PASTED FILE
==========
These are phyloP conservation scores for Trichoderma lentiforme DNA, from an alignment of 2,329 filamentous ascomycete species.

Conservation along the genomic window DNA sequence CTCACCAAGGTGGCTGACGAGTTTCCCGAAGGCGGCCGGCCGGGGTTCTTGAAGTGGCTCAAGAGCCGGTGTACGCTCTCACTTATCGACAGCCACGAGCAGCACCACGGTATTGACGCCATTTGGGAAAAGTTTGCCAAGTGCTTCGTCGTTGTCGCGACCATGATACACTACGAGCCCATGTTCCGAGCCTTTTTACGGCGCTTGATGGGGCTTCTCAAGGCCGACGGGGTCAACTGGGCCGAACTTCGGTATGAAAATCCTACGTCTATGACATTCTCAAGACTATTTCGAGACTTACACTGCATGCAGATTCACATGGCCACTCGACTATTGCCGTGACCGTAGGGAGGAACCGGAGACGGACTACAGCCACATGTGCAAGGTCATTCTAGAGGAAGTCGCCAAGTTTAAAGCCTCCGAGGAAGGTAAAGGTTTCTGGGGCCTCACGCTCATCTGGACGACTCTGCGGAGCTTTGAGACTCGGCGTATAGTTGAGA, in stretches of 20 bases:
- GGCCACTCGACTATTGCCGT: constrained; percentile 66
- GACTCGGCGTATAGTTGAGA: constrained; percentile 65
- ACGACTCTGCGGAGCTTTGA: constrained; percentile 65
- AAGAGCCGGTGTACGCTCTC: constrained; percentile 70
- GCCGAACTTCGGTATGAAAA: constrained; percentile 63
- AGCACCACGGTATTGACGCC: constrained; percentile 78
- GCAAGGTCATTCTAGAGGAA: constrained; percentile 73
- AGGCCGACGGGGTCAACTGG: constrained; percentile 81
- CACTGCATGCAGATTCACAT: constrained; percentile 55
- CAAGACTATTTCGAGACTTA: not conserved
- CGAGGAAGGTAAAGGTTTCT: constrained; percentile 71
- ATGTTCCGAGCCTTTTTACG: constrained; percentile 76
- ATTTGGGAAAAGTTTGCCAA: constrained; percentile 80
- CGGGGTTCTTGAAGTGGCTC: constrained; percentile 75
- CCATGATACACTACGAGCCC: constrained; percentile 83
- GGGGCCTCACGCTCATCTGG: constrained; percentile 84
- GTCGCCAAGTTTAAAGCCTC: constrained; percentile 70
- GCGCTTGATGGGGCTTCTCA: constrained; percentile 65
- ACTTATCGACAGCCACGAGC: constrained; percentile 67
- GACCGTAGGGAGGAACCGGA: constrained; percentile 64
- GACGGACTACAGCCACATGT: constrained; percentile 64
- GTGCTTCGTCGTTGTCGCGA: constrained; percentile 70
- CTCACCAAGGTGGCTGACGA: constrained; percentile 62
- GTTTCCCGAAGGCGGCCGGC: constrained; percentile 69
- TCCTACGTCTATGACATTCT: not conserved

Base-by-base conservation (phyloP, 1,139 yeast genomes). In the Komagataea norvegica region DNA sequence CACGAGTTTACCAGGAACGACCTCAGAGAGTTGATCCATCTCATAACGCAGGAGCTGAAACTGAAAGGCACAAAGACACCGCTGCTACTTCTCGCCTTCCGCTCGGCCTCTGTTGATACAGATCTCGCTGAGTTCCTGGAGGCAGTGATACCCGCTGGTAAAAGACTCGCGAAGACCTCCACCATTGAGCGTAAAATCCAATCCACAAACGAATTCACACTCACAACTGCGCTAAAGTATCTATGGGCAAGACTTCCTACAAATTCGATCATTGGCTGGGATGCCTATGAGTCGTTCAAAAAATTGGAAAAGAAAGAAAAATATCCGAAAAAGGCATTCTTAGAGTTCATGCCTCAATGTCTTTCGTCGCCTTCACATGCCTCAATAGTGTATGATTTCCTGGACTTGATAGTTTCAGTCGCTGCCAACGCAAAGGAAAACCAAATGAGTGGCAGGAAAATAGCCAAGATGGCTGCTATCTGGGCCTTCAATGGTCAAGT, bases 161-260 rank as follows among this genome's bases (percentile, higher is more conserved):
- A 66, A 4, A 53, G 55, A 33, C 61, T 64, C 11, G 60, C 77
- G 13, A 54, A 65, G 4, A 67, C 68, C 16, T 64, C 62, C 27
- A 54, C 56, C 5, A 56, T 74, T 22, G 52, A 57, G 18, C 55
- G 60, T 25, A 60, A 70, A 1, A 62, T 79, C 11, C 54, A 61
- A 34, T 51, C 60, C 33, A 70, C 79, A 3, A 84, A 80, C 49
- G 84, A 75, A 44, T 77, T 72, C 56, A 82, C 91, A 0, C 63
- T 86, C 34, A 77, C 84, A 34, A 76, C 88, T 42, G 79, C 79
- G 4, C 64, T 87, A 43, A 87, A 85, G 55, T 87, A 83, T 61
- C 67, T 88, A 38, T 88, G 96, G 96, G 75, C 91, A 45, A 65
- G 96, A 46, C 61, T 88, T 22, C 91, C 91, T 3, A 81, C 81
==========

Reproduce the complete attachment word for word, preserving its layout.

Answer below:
These are phyloP conservation scores for Trichoderma lentiforme DNA, from an alignment of 2,329 filamentous ascomycete species.

Conservation along the genomic window DNA sequence CTCACCAAGGTGGCTGACGAGTTTCCCGAAGGCGGCCGGCCGGGGTTCTTGAAGTGGCTCAAGAGCCGGTGTACGCTCTCACTTATCGACAGCCACGAGCAGCACCACGGTATTGACGCCATTTGGGAAAAGTTTGCCAAGTGCTTCGTCGTTGTCGCGACCATGATACACTACGAGCCCATGTTCCGAGCCTTTTTACGGCGCTTGATGGGGCTTCTCAAGGCCGACGGGGTCAACTGGGCCGAACTTCGGTATGAAAATCCTACGTCTATGACATTCTCAAGACTATTTCGAGACTTACACTGCATGCAGATTCACATGGCCACTCGACTATTGCCGTGACCGTAGGGAGGAACCGGAGACGGACTACAGCCACATGTGCAAGGTCATTCTAGAGGAAGTCGCCAAGTTTAAAGCCTCCGAGGAAGGTAAAGGTTTCTGGGGCCTCACGCTCATCTGGACGACTCTGCGGAGCTTTGAGACTCGGCGTATAGTTGAGA, in stretches of 20 bases:
- GGCCACTCGACTATTGCCGT: constrained; percentile 66
- GACTCGGCGTATAGTTGAGA: constrained; percentile 65
- ACGACTCTGCGGAGCTTTGA: constrained; percentile 65
- AAGAGCCGGTGTACGCTCTC: constrained; percentile 70
- GCCGAACTTCGGTATGAAAA: constrained; percentile 63
- AGCACCACGGTATTGACGCC: constrained; percentile 78
- GCAAGGTCATTCTAGAGGAA: constrained; percentile 73
- AGGCCGACGGGGTCAACTGG: constrained; percentile 81
- CACTGCATGCAGATTCACAT: constrained; percentile 55
- CAAGACTATTTCGAGACTTA: not conserved
- CGAGGAAGGTAAAGGTTTCT: constrained; percentile 71
- ATGTTCCGAGCCTTTTTACG: constrained; percentile 76
- ATTTGGGAAAAGTTTGCCAA: constrained; percentile 80
- CGGGGTTCTTGAAGTGGCTC: constrained; percentile 75
- CCATGATACACTACGAGCCC: constrained; percentile 83
- GGGGCCTCACGCTCATCTGG: constrained; percentile 84
- GTCGCCAAGTTTAAAGCCTC: constrained; percentile 70
- GCGCTTGATGGGGCTTCTCA: constrained; percentile 65
- ACTTATCGACAGCCACGAGC: constrained; percentile 67
- GACCGTAGGGAGGAACCGGA: constrained; percentile 64
- GACGGACTACAGCCACATGT: constrained; percentile 64
- GTGCTTCGTCGTTGTCGCGA: constrained; percentile 70
- CTCACCAAGGTGGCTGACGA: constrained; percentile 62
- GTTTCCCGAAGGCGGCCGGC: constrained; percentile 69
- TCCTACGTCTATGACATTCT: not conserved

Base-by-base conservation (phyloP, 1,139 yeast genomes). In the Komagataea norvegica region DNA sequence CACGAGTTTACCAGGAACGACCTCAGAGAGTTGATCCATCTCATAACGCAGGAGCTGAAACTGAAAGGCACAAAGACACCGCTGCTACTTCTCGCCTTCCGCTCGGCCTCTGTTGATACAGATCTCGCTGAGTTCCTGGAGGCAGTGATACCCGCTGGTAAAAGACTCGCGAAGACCTCCACCATTGAGCGTAAAATCCAATCCACAAACGAATTCACACTCACAACTGCGCTAAAGTATCTATGGGCAAGACTTCCTACAAATTCGATCATTGGCTGGGATGCCTATGAGTCGTTCAAAAAATTGGAAAAGAAAGAAAAATATCCGAAAAAGGCATTCTTAGAGTTCATGCCTCAATGTCTTTCGTCGCCTTCACATGCCTCAATAGTGTATGATTTCCTGGACTTGATAGTTTCAGTCGCTGCCAACGCAAAGGAAAACCAAATGAGTGGCAGGAAAATAGCCAAGATGGCTGCTATCTGGGCCTTCAATGGTCAAGT, bases 161-260 rank as follows among this genome's bases (percentile, higher is more conserved):
- A 66, A 4, A 53, G 55, A 33, C 61, T 64, C 11, G 60, C 77
- G 13, A 54, A 65, G 4, A 67, C 68, C 16, T 64, C 62, C 27
- A 54, C 56, C 5, A 56, T 74, T 22, G 52, A 57, G 18, C 55
- G 60, T 25, A 60, A 70, A 1, A 62, T 79, C 11, C 54, A 61
- A 34, T 51, C 60, C 33, A 70, C 79, A 3, A 84, A 80, C 49
- G 84, A 75, A 44, T 77, T 72, C 56, A 82, C 91, A 0, C 63
- T 86, C 34, A 77, C 84, A 34, A 76, C 88, T 42, G 79, C 79
- G 4, C 64, T 87, A 43, A 87, A 85, G 55, T 87, A 83, T 61
- C 67, T 88, A 38, T 88, G 96, G 96, G 75, C 91, A 45, A 65
- G 96, A 46, C 61, T 88, T 22, C 91, C 91, T 3, A 81, C 81